P
. If is an open bounded subset of X, the mapping N will
be called L-compact on

if QN(

) is bounded and K
P
(I Q)N :

X is compact. Since Im Q is isomorphic
to Ker L, there exists an isomorphism J : Im Q Ker L.
Lemma 2.1 (Continuation Theorem [8]). Let L be a Fredholm mapping of index zero and N be L-compact on

.
Suppose:
(a) for each (0, 1), every solution x of Lx = Nx is such that x ;
(b) QNx = 0 for each x Ker L and the Brouwer degree deg{JQN, Ker L, 0} = 0.
Then the operator equation Lx = Nx has at least one solution lying in Dom L

.
Lemma 2.2 ([4, Lemma 3.2]). Let g : Z R be w periodic, i.e., g(k +w) = g(k). Then for any xed k
1
, k
2
I
w
,
and any k Z, one has
g(k) g(k
1
) +
w1

s=0
|g(s +1) g(s)| g(k) g(k
2
)
w1

s=0
|g(s +1) g(s)|.
Dene l
2
= {u = u(k) : u(k) R
2
, k Z
+
}. Let l
w
l
2
denote the subspace of all w periodic sequences with
the usual supremum norm , i.e.,
u = max
kI
w
|u
1
(k)| +max
kI
w
|u
2
(k)|, for any u = {u(k) : k Z
+
} l
w
.
It is not difcult to show l
w
is a nite-dimensional Banach space. Let
l
w
0
=
_
u = {u(k)} l
w
:
w1

k=0
u(k) = 0, k Z
+
_
l
w
c
= {u = {u(k)} l
w
: u(k) = h R
2
, k Z
+
};
then it follows that l
w
0
and l
w
c
are both closed linear subspaces of l
w
and l
w
= l
w
0

l
w
c
, dim l
w
c
= 2, so we reach our
main result as follows:
J. Zhang, J. Wang / Applied Mathematics Letters 19 (2006) 13611366 1363
Theorem 2.1. If a > (c/ ) and (

f

d
u
)( a (c/ ))

b
1
exp{2 a}

d
u
> 0, then system (1.1) has at least one
positive periodic solution.
Proof. First, let x(k) = exp{u
1
(k)}, y(k) = exp{u
2
(k)}, so that (1.1) becomes
u
1
(k +1) u
1
(k) = a(k) b(k) exp{u
1
(k)}
c(k) exp{u
2
(k)}
(k) +(k) exp{u
1
(k)} + (k) exp{u
2
(k)}
u
2
(k +1) u
2
(k) = d(k) +
f (k) exp{u
1
(k)}
(k) +(k) exp{u
1
(k)} + (k) exp{u
2
(k)}
.
(2.1)
Dene X = Y = l
w
, (Lu)(k) = u(k +1) u(k), and
Nu = N
_
u
1
u
2
_
(k) =
_
_
_
_
a(k) b(k) exp{u
1
(k)}
c(k) exp{u
2
(k)}
(k) +(k) exp{u
1
(k)} + (k) exp{u
2
(k)}
d(k) +
f (k) exp{u
1
(k)}
(k) +(k) exp{u
1
(k)} + (k) exp{u
2
(k)}
_
_
_
_
for any u X and k Z
+
. It is trivially easy to see that L is a bounded linear operator and Ker L = l
w
c
, Im L = l
w
0
,
as well as that dimKer L = 2 = codimIm L. Since Im L is closed in Y, it follows that L is a Fredholm mapping of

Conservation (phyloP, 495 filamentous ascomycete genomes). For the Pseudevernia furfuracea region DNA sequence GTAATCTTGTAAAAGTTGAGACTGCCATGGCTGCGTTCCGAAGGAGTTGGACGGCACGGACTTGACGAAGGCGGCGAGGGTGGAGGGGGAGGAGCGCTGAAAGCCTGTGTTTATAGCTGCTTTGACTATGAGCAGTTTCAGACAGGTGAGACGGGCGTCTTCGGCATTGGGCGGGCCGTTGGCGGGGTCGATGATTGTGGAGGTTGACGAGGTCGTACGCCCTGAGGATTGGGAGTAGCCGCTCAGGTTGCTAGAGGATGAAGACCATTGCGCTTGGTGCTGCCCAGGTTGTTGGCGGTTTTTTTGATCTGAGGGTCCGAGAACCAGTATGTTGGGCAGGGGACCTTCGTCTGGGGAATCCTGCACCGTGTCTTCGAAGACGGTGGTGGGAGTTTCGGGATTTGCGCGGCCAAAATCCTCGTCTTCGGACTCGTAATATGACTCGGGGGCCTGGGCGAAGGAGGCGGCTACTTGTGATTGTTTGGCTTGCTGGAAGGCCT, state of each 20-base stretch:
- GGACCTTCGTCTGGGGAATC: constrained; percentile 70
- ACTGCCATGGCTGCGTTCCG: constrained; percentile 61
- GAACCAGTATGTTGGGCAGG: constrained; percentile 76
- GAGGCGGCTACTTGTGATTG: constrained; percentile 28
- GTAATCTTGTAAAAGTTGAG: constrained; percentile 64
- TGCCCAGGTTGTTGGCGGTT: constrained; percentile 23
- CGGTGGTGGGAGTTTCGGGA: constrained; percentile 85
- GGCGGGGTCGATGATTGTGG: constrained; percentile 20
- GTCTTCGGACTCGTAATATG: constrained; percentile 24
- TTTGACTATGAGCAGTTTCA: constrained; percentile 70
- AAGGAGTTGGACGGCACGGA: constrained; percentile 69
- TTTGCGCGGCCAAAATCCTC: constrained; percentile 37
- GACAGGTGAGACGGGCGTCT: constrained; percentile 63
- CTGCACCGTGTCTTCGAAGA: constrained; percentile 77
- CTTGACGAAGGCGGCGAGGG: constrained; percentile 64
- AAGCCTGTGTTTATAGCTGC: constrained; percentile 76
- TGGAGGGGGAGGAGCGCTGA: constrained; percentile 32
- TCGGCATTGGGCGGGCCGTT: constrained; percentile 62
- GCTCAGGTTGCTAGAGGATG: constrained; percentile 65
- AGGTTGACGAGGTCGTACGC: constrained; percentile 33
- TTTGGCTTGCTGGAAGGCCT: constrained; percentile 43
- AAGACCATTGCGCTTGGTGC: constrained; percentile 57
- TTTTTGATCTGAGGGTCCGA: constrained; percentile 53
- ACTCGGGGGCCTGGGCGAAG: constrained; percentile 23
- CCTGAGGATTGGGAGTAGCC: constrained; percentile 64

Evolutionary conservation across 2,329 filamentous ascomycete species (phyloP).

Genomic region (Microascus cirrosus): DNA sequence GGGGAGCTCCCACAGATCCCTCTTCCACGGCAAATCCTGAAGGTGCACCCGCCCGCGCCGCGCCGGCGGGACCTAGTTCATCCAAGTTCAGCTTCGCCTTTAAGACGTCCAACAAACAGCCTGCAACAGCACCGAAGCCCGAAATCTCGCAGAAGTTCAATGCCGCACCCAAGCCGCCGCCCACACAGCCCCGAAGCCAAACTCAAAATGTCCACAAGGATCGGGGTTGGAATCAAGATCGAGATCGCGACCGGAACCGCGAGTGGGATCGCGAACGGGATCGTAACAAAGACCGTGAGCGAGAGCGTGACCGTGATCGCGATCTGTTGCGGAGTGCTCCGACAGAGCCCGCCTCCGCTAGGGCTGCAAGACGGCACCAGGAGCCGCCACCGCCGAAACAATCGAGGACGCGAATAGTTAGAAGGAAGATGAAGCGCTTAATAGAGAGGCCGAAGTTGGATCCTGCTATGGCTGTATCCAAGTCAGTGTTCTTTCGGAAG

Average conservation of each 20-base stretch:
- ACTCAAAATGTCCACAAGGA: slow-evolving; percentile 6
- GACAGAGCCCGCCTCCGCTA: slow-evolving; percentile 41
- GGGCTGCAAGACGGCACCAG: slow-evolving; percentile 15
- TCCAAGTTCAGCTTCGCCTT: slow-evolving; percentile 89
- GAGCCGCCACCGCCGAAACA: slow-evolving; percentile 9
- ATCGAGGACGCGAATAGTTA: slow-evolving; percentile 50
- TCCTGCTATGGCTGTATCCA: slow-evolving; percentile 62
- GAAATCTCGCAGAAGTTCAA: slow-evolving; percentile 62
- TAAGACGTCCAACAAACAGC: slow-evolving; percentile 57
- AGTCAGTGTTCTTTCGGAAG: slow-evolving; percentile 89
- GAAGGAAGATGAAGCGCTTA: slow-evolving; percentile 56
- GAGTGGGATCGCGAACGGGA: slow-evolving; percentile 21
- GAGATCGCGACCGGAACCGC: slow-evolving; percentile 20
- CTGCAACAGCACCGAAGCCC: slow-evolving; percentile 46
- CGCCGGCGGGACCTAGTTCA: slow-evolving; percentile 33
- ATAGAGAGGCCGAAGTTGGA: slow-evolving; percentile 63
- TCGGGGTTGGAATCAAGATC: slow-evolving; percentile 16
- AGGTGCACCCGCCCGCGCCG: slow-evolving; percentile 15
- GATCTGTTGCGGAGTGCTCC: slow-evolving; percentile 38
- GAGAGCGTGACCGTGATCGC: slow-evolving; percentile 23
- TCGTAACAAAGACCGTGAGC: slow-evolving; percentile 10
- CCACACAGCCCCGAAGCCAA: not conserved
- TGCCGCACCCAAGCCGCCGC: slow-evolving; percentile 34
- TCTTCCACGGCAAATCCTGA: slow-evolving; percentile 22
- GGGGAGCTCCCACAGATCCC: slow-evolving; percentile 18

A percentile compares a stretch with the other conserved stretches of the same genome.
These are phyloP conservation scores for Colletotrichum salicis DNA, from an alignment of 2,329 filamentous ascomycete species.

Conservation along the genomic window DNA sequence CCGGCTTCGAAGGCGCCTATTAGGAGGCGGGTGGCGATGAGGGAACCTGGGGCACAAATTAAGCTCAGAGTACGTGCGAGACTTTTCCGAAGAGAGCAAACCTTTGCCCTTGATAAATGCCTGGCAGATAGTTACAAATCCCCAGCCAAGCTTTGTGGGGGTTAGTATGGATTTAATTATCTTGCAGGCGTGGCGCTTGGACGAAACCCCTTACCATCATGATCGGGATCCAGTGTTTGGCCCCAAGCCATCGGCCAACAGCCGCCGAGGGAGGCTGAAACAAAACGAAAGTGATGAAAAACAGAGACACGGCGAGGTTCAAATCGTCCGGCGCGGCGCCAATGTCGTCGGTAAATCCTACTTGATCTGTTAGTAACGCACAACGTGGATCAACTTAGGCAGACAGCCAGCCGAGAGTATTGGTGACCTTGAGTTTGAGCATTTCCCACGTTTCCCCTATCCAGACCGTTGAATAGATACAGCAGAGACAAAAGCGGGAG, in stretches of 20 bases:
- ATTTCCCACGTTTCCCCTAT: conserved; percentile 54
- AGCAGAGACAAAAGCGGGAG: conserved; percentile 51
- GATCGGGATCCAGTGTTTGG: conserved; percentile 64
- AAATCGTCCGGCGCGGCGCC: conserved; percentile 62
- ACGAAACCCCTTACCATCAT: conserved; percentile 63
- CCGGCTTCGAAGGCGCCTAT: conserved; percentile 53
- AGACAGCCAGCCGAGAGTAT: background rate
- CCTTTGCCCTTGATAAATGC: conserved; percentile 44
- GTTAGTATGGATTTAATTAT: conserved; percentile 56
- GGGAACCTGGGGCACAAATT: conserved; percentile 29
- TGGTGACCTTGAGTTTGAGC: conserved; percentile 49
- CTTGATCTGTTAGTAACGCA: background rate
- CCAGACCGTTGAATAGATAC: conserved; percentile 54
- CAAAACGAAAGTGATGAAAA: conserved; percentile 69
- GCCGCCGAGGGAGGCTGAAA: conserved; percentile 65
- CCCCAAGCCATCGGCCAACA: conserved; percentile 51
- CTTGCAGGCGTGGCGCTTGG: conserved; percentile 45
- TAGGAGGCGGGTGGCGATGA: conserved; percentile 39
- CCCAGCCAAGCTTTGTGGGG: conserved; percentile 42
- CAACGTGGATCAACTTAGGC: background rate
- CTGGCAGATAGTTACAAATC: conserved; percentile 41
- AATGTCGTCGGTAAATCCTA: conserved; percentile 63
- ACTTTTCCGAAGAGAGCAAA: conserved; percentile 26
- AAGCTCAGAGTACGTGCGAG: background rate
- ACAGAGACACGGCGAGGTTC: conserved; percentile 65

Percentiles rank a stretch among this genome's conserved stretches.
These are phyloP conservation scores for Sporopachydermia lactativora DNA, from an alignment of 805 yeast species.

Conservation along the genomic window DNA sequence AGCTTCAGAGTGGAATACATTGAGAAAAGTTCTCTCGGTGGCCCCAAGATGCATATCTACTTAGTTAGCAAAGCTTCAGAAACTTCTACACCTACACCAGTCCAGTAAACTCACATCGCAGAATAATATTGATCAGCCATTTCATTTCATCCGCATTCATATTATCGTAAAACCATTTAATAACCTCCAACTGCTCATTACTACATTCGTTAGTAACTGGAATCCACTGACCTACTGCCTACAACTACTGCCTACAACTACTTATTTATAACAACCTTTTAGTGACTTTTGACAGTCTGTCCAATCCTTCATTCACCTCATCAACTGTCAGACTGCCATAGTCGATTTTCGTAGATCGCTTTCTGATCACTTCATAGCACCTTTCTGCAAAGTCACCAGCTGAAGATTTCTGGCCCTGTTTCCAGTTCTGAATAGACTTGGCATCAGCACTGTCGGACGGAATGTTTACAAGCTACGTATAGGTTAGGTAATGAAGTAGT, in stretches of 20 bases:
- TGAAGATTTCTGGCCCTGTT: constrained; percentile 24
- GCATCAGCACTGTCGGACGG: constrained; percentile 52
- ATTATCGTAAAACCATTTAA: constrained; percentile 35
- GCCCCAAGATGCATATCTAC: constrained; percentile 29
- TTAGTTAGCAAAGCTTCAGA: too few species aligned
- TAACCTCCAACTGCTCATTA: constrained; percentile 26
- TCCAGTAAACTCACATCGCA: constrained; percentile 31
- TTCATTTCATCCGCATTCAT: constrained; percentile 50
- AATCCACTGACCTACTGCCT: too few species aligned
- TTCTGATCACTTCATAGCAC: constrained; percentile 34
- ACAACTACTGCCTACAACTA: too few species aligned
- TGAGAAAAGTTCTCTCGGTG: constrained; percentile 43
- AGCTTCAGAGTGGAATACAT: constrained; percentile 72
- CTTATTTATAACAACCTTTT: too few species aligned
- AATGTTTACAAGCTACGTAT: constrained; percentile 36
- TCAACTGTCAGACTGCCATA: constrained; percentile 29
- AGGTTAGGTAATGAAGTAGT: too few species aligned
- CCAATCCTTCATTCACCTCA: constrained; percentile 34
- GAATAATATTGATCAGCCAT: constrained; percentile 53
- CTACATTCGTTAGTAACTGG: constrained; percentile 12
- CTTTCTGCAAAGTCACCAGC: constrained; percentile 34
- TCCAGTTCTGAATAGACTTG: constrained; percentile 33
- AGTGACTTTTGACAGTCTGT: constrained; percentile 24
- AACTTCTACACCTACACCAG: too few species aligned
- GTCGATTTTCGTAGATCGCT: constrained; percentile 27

index zero. Dene
Pu =
1
w
w1

s=0
u(s), u X, Qz =
1
w
w1

s=0
z(s), z Y.
It is easy to show that P and Q are continuous projections such that Im P = Ker L and Im L = Ker Q = Im(I Q).
Then, the generalized inverse (to L) K
P
: Im L Ker P
_
Dom L exists and is given by
K
P
(z) =
w1

s=0
z(s)
1
w
w1

s=0
(w s)z(s).
Obviously, QN and K
P
(I Q)N are continuous. Since X is a nite-dimensional Banach space, on the basis of the
ArzelaAscoli theorem, it is not difcult to show that K
P
(I Q)N(

) is compact for any open bounded set X.
Furthermore, QN(

) is bounded, so N is L-compact on

with any open bounded set X.
For the application of the continuation theorem, we must search for an appropriate open, bounded subset .
Corresponding to the operator equation Lu = Nu, (0, 1), we have
u
1
(k +1) u
1
(k) =
_
a(k) b(k) exp{u
1
(k)}
c(k) exp{u
2
(k)}
(k) +(k) exp{u
1
(k)} + (k) exp{u
2
(k)}
_
u
2
(k +1) u
2
(k) =
_
d(k) +
f (k) exp{u
1
(k)}
(k) +(k) exp{u
1
(k)} + (k) exp{u
2
(k)}
_
.
(2.2)
Assume that u(k) = {(u
1
(k), u
2
(k))
T
} X is an arbitrary solution of system (2.2) from 0 to w 1 with respect to k;
we reach
aw =
w1

k=0
_
b(k) exp{u
1
(k)} +
c(k) exp{u
2
(k)}
(k) +(k) exp{u
1
(k)} + (k) exp{u
2
(k)}
_

dw =
w1

k=0
_
f (k) exp{u
1
(k)}
(k) +(k) exp{u
1
(k)} + (k) exp{u
2
(k)}
_
(2.3)
From (2.2) and (2.3), we obtain
w1

k=0
|u
1
(k +1) u
1
(k)|
w1

k=0
_
a(k) +b(k) exp{u
1
(k)} +
c(k) exp{u
2
(k)}
(k) +(k) exp{u
1
(k)} + (k) exp{u
2
(k)}
_
= 2 aw
1364 J. Zhang, J. Wang / Applied Mathematics Letters 19 (2006) 13611366
w1

k=0
|u
2
(k +1) u
2
(k)|
w1

k=0
_
d(k) +
f (k) exp{u
1
(k)}
(k) +(k) exp{u
1
(k)} + (k) exp{u
2
(k)}
_
= 2

dw.
Since (u
1
(k), u
2
(k)) X, there exist
i
,
i
I
w
, such that
u
i
(
i
) = min
kI
w
{u
i
(k)} u
i
(
i
) = max
kI
w
{u
i
(k)}, i = 1, 2. (2.4)
It follows from (2.3) and (2.4) that
aw
w1

k=0
b(k) exp{u
1
(k)}
w1

k=0
b(k) exp{u
1
(
1
)} = exp{u
1
(
1
)}

bw
which reduces to u
1
(
1
) ln( a/

b) := L
1
, and hence
u
1
(k) u
1
(
1
) +
w1

s=0
|u
1
(s +1) u
1
(s)| ln{ a/

b} +2 aw := H
1
. (2.5)
On the other hand, from (2.3) and (2.4), we also have